Ratner, Joseph, (1901-) | Southern Illinois University Special Collections Research Center
Joseph Ratner was born in London in 1901. His family left England in 1904 and settled in Winnipeg, Manitoba. After completing his Bachelor of Arts degree at City College of New York in 1922 and his M.A. at Columbia University in 1923, he was granted a Moral Science Fellowship at Trinity College, Cambridge University (1924-1925). In 1926, he returned to the United States and served as a Lecturer in the Philosophy Department at Columbia University. In 1930, he received his Ph.D. from Columbia; at various times he taught at the New School for Social Research. He also served as an assistant editor to the Encyclopedia of Social Sciences. From 1940 to 1945 he worked as an instructor at City College, New York.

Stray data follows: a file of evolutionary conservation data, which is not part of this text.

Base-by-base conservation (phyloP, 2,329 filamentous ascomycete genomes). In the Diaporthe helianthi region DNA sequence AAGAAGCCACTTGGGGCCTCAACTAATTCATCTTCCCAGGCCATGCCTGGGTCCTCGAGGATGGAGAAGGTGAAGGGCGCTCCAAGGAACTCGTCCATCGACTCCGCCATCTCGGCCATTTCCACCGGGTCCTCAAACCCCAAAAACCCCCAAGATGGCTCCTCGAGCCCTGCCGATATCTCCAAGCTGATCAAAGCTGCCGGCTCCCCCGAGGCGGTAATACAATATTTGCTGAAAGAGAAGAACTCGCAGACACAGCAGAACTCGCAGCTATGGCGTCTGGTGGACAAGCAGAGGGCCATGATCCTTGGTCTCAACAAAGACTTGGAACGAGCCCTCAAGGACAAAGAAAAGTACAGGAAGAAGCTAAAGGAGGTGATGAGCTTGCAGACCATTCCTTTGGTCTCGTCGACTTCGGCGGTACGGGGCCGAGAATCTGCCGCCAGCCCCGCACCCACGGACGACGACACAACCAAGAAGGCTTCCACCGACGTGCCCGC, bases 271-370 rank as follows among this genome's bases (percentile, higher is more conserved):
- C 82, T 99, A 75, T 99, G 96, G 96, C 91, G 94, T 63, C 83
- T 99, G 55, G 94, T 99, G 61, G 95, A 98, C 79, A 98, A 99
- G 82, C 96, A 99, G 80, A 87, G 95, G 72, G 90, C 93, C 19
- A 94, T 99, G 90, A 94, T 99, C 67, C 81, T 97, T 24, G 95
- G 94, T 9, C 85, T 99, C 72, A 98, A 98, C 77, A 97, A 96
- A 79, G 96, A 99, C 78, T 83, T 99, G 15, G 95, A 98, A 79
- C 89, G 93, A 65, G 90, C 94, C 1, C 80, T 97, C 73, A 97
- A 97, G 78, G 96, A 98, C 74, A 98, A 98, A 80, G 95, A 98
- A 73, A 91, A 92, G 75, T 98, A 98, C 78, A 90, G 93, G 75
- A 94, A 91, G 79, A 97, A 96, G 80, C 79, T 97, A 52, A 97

During his doctoral studies at Columbia, Ratner met John Dewey and served as his teaching assistant. Their friendship lasted until Dewey's death in 1952. In addition to writing several books on Spinoza, Albert Camus, and Reinhold Niebuhr, Ratner edited a number of works by Dewey: The Philosophy of John Dewey (1928); Characters and Events (1929); Intelligence in the Modern World (1930), introduction by Ratner; Education Today (1940), foreword by Ratner; and Philosophy, Psychology, and Social Practice (1963), foreword by Ratner. These collections, along with Ratner's introductions, several of which have been widely translated, have helped scholars develop a more comprehensive view of John Dewey's philosophy. In 1944 Ratner started traveling to do research for a biography of Dewey, for which he collected a great deal of material, but never completed. Joseph Ratner died at his New York City home on May 22, 1979 at the age of 78.